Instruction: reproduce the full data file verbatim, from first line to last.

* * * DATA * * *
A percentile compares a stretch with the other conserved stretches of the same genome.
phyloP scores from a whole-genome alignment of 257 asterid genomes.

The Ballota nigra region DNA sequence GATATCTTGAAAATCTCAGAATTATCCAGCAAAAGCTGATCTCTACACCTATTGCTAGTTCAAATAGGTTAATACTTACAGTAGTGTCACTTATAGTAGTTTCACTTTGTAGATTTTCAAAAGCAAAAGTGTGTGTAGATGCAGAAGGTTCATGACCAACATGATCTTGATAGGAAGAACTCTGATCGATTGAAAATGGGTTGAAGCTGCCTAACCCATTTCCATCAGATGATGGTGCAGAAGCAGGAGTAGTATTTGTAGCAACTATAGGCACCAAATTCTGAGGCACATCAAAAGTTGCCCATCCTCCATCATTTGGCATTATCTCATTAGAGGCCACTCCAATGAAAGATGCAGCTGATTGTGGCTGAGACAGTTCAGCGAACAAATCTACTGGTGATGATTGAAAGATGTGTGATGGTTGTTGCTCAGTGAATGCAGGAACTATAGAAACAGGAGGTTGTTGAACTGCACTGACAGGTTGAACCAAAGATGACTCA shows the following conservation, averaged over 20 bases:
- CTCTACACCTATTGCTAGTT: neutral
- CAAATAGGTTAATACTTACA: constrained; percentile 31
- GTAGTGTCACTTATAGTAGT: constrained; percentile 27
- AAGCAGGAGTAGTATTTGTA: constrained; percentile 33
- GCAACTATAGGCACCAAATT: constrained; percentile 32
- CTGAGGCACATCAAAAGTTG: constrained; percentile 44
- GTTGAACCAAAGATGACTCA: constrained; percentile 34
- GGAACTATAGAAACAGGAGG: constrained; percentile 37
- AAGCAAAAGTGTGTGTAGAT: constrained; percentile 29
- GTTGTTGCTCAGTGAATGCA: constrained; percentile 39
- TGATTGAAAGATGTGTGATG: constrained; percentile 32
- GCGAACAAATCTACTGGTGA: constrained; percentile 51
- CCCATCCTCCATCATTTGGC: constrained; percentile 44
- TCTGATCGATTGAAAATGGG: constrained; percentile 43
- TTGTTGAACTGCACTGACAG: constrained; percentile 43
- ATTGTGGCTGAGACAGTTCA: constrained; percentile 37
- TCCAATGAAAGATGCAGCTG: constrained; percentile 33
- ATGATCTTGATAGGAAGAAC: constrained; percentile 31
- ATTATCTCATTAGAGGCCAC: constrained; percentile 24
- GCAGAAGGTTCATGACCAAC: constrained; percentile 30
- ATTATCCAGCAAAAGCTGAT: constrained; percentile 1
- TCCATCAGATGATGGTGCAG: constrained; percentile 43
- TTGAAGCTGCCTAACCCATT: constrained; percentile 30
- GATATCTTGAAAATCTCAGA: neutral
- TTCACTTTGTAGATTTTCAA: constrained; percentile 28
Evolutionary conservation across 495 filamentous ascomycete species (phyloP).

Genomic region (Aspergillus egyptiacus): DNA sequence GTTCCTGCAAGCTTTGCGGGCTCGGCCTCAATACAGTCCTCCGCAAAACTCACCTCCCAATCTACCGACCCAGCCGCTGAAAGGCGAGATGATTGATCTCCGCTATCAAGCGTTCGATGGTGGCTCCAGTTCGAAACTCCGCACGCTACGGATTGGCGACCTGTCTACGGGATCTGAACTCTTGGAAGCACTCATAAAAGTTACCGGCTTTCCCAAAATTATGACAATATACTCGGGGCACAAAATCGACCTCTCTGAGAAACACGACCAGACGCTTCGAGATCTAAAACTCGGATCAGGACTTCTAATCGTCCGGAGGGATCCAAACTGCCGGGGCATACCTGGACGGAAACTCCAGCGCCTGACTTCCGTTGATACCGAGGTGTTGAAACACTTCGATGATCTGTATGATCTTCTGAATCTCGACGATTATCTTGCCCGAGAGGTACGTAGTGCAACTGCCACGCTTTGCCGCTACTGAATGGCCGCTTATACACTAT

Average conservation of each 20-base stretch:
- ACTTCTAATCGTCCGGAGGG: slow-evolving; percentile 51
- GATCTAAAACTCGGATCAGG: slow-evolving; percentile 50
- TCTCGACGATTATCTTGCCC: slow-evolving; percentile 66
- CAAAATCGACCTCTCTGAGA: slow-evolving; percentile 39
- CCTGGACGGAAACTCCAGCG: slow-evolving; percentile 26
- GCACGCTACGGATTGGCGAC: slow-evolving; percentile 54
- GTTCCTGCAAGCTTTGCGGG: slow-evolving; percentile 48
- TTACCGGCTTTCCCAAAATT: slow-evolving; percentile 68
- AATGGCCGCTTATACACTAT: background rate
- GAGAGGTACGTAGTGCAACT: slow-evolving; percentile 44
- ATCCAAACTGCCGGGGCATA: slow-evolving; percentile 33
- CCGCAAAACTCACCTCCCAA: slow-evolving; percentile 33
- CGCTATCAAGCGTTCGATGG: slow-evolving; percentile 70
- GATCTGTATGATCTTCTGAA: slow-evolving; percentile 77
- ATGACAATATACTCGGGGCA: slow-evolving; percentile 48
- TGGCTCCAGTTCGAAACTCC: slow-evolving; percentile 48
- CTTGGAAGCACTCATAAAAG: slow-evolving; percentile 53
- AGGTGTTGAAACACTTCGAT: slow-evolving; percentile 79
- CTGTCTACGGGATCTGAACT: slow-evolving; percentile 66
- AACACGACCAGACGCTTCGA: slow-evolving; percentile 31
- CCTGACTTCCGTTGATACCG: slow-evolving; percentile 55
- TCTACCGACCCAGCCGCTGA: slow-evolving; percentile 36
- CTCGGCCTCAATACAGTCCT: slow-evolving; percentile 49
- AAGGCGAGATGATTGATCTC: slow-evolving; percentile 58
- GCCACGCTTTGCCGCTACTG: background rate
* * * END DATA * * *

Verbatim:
A percentile compares a stretch with the other conserved stretches of the same genome.
phyloP scores from a whole-genome alignment of 257 asterid genomes.

The Ballota nigra region DNA sequence GATATCTTGAAAATCTCAGAATTATCCAGCAAAAGCTGATCTCTACACCTATTGCTAGTTCAAATAGGTTAATACTTACAGTAGTGTCACTTATAGTAGTTTCACTTTGTAGATTTTCAAAAGCAAAAGTGTGTGTAGATGCAGAAGGTTCATGACCAACATGATCTTGATAGGAAGAACTCTGATCGATTGAAAATGGGTTGAAGCTGCCTAACCCATTTCCATCAGATGATGGTGCAGAAGCAGGAGTAGTATTTGTAGCAACTATAGGCACCAAATTCTGAGGCACATCAAAAGTTGCCCATCCTCCATCATTTGGCATTATCTCATTAGAGGCCACTCCAATGAAAGATGCAGCTGATTGTGGCTGAGACAGTTCAGCGAACAAATCTACTGGTGATGATTGAAAGATGTGTGATGGTTGTTGCTCAGTGAATGCAGGAACTATAGAAACAGGAGGTTGTTGAACTGCACTGACAGGTTGAACCAAAGATGACTCA shows the following conservation, averaged over 20 bases:
- CTCTACACCTATTGCTAGTT: neutral
- CAAATAGGTTAATACTTACA: constrained; percentile 31
- GTAGTGTCACTTATAGTAGT: constrained; percentile 27
- AAGCAGGAGTAGTATTTGTA: constrained; percentile 33
- GCAACTATAGGCACCAAATT: constrained; percentile 32
- CTGAGGCACATCAAAAGTTG: constrained; percentile 44
- GTTGAACCAAAGATGACTCA: constrained; percentile 34
- GGAACTATAGAAACAGGAGG: constrained; percentile 37
- AAGCAAAAGTGTGTGTAGAT: constrained; percentile 29
- GTTGTTGCTCAGTGAATGCA: constrained; percentile 39
- TGATTGAAAGATGTGTGATG: constrained; percentile 32
- GCGAACAAATCTACTGGTGA: constrained; percentile 51
- CCCATCCTCCATCATTTGGC: constrained; percentile 44
- TCTGATCGATTGAAAATGGG: constrained; percentile 43
- TTGTTGAACTGCACTGACAG: constrained; percentile 43
- ATTGTGGCTGAGACAGTTCA: constrained; percentile 37
- TCCAATGAAAGATGCAGCTG: constrained; percentile 33
- ATGATCTTGATAGGAAGAAC: constrained; percentile 31
- ATTATCTCATTAGAGGCCAC: constrained; percentile 24
- GCAGAAGGTTCATGACCAAC: constrained; percentile 30
- ATTATCCAGCAAAAGCTGAT: constrained; percentile 1
- TCCATCAGATGATGGTGCAG: constrained; percentile 43
- TTGAAGCTGCCTAACCCATT: constrained; percentile 30
- GATATCTTGAAAATCTCAGA: neutral
- TTCACTTTGTAGATTTTCAA: constrained; percentile 28
Evolutionary conservation across 495 filamentous ascomycete species (phyloP).

Genomic region (Aspergillus egyptiacus): DNA sequence GTTCCTGCAAGCTTTGCGGGCTCGGCCTCAATACAGTCCTCCGCAAAACTCACCTCCCAATCTACCGACCCAGCCGCTGAAAGGCGAGATGATTGATCTCCGCTATCAAGCGTTCGATGGTGGCTCCAGTTCGAAACTCCGCACGCTACGGATTGGCGACCTGTCTACGGGATCTGAACTCTTGGAAGCACTCATAAAAGTTACCGGCTTTCCCAAAATTATGACAATATACTCGGGGCACAAAATCGACCTCTCTGAGAAACACGACCAGACGCTTCGAGATCTAAAACTCGGATCAGGACTTCTAATCGTCCGGAGGGATCCAAACTGCCGGGGCATACCTGGACGGAAACTCCAGCGCCTGACTTCCGTTGATACCGAGGTGTTGAAACACTTCGATGATCTGTATGATCTTCTGAATCTCGACGATTATCTTGCCCGAGAGGTACGTAGTGCAACTGCCACGCTTTGCCGCTACTGAATGGCCGCTTATACACTAT

Average conservation of each 20-base stretch:
- ACTTCTAATCGTCCGGAGGG: slow-evolving; percentile 51
- GATCTAAAACTCGGATCAGG: slow-evolving; percentile 50
- TCTCGACGATTATCTTGCCC: slow-evolving; percentile 66
- CAAAATCGACCTCTCTGAGA: slow-evolving; percentile 39
- CCTGGACGGAAACTCCAGCG: slow-evolving; percentile 26
- GCACGCTACGGATTGGCGAC: slow-evolving; percentile 54
- GTTCCTGCAAGCTTTGCGGG: slow-evolving; percentile 48
- TTACCGGCTTTCCCAAAATT: slow-evolving; percentile 68
- AATGGCCGCTTATACACTAT: background rate
- GAGAGGTACGTAGTGCAACT: slow-evolving; percentile 44
- ATCCAAACTGCCGGGGCATA: slow-evolving; percentile 33
- CCGCAAAACTCACCTCCCAA: slow-evolving; percentile 33
- CGCTATCAAGCGTTCGATGG: slow-evolving; percentile 70
- GATCTGTATGATCTTCTGAA: slow-evolving; percentile 77
- ATGACAATATACTCGGGGCA: slow-evolving; percentile 48
- TGGCTCCAGTTCGAAACTCC: slow-evolving; percentile 48
- CTTGGAAGCACTCATAAAAG: slow-evolving; percentile 53
- AGGTGTTGAAACACTTCGAT: slow-evolving; percentile 79
- CTGTCTACGGGATCTGAACT: slow-evolving; percentile 66
- AACACGACCAGACGCTTCGA: slow-evolving; percentile 31
- CCTGACTTCCGTTGATACCG: slow-evolving; percentile 55
- TCTACCGACCCAGCCGCTGA: slow-evolving; percentile 36
- CTCGGCCTCAATACAGTCCT: slow-evolving; percentile 49
- AAGGCGAGATGATTGATCTC: slow-evolving; percentile 58
- GCCACGCTTTGCCGCTACTG: background rate